There are classic movies that were unappreciated in their time, that took years or even decades to come into their own. "It's A Wonderful Life" was a flop until it turned up on TV every Christmas. "Duck Soup" was a Marx Brothers bomb until the counterculture kids discovered it in the 1960s.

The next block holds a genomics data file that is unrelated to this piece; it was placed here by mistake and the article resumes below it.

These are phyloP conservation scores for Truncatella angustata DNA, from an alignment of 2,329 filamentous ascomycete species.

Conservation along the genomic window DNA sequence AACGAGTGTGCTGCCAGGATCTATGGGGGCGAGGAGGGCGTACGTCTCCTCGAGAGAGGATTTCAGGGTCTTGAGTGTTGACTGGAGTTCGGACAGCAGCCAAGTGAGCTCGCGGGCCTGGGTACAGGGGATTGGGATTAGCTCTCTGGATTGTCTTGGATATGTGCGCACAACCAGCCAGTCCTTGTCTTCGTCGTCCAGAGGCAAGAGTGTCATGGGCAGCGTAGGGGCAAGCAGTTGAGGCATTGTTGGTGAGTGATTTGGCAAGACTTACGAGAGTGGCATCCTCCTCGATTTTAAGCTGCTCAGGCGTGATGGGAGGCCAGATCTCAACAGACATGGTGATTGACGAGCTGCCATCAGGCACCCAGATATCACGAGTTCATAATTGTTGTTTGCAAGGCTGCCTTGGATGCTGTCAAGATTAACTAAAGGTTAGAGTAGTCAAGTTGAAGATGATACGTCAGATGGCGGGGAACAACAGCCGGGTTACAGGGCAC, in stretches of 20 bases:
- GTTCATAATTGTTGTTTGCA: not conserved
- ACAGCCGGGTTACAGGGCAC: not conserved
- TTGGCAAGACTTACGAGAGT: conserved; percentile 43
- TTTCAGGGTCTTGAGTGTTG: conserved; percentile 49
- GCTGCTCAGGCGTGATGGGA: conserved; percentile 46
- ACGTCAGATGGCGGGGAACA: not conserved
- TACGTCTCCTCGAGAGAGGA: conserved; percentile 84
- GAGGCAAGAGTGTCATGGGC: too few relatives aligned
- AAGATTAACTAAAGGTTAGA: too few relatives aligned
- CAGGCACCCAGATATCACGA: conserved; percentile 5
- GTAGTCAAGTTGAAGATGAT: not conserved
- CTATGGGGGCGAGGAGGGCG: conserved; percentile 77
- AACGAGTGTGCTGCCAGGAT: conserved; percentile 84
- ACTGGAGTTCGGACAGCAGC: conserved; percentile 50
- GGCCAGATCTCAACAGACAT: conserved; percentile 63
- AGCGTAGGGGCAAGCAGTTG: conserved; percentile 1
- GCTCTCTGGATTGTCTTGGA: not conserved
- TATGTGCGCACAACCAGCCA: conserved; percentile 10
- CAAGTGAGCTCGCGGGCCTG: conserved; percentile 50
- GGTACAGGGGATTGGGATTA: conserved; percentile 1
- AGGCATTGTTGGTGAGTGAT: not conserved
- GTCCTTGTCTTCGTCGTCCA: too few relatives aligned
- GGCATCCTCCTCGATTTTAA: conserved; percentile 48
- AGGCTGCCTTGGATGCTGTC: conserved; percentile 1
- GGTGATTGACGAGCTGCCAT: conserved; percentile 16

And then there's "Vertigo," whose journey has been unlike any other in the canon. Once dismissed as a qualified misfire that narrowly broke even at the box office and won two "lesser" Oscars (for production design and sound mixing), Alfred Hitchcock's 1958 suspense thriller continues to blossom into fresh relevance with each new generation of film lovers. At the same time, this is the Great Movie that most daunts a casual viewer, especially since 2012, when "Vertigo" knocked "Citizen Kane" out of a half-century in the top spot on Sight & Sound's once-a-decade poll of the best films of all time. That's a heavy load to carry for an odd, dreamlike movie that doesn't seem to care about meeting an audience halfway and that only becomes richer, sadder and more profound with multiple viewings.